While the JWN understands the complexity of the interaction of so many public agencies and jurisdictions, an extraordinary threat demands extraordinary cooperation and action. 
First, public access to the alley adjacent to the EWEB substation needs to be restricted immediately. A temporary barrier can buy us some time as a more permanent solution is negotiated. To be blunt, if you all do not restrict access it is highly likely that neighbors will take it upon themselves to do so. That is the level of fear and desperation people are experiencing.
Second, we need enhanced regular day and night patrols in the area. Private security should be used if EPD and LEC resources are inadequate.    
The JWN Board requests a meaningful and  timely response and a plan and timeline for implementation.
Here is neighbors account of the problems (edited for length, privacy, and from first to third person perspective:
Neighbors observe individuals entering the alley with what appear to be stolen bikes and emerging in apparent states of psychosis. A neighbor was once very nearly assaulted as he was attempting to recover a PeaceHealth Ride bike from near Amazon Creek. More recently, a neighbor witnessed an individual attempting to break into a another neighbor’s garage who then fled down the alley after the neighbor began watching him and taking video with his phone. That neighbor also discovered that someone (likely the same burglar) had entered the property from the alley by breaking through a gate and then damaged a boarded-off window in another attempt to break in. 
Neighbors regularly find piles of garbage, human waste, hypodermic needles and other discarded drug paraphernalia (a likely reason for the previously mentioned psychosis). It is not a place they often go due to the risk of encountering dangerous individuals and bio-hazardous waste.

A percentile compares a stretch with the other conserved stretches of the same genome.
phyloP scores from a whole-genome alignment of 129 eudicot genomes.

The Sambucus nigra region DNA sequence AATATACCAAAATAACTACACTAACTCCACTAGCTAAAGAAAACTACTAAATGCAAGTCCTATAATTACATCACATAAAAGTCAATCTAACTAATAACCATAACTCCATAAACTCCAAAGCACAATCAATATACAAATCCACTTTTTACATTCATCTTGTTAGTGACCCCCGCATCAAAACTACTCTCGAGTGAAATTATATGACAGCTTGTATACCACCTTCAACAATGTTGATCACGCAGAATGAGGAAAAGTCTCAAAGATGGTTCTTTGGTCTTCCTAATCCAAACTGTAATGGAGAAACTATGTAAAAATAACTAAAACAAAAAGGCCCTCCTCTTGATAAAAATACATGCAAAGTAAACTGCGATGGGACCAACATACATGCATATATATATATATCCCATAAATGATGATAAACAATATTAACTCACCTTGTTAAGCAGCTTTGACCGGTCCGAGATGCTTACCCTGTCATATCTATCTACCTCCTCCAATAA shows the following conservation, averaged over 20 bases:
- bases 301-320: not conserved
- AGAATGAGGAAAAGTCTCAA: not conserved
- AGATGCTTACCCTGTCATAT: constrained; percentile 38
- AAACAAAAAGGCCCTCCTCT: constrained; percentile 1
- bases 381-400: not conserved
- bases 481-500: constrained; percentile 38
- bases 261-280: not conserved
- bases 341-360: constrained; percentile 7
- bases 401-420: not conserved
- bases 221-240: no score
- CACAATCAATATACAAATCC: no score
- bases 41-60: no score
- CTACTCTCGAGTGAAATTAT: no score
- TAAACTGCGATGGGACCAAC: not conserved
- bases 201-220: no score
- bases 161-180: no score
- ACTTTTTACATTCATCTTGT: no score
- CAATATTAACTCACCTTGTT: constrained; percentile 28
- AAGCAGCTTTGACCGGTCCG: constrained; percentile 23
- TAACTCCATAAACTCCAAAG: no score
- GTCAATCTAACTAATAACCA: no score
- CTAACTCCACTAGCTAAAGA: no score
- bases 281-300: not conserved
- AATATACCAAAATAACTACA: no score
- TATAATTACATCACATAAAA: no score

While the situation in the alley has been both upsetting and dangerous for the past three years and two recent incidents involving firearms have motivated neighbors to organize for the purpose of getting some kind of gate or barrier installed over both ends of this alley. The first incident took place this fall, in which an individual affiliated with a group of un-housed campers near the south end of the alley was witnessed threatening another individual in the nearby Jefferson dog park with a gun. The second incident occurred this past Sunday and was recorded by a neighbor’s security camera, in which an individual is seen walking down the alley, casually raises a pistol and then fires it down the alley to the north. Both incidents have been reported to EPD.
We have already witnessed the alley being used as a base and redoubt for criminal activity in the area and have no reason to believe that such activity will not continue or worsen without significant intervention. 
The best intervention that I can imagine is to have both ends of the alley closed off with tall gates that would extend from the northeast and southeast corners of the wall surrounding the EWEB substation to the fences surrounding adjacent properties.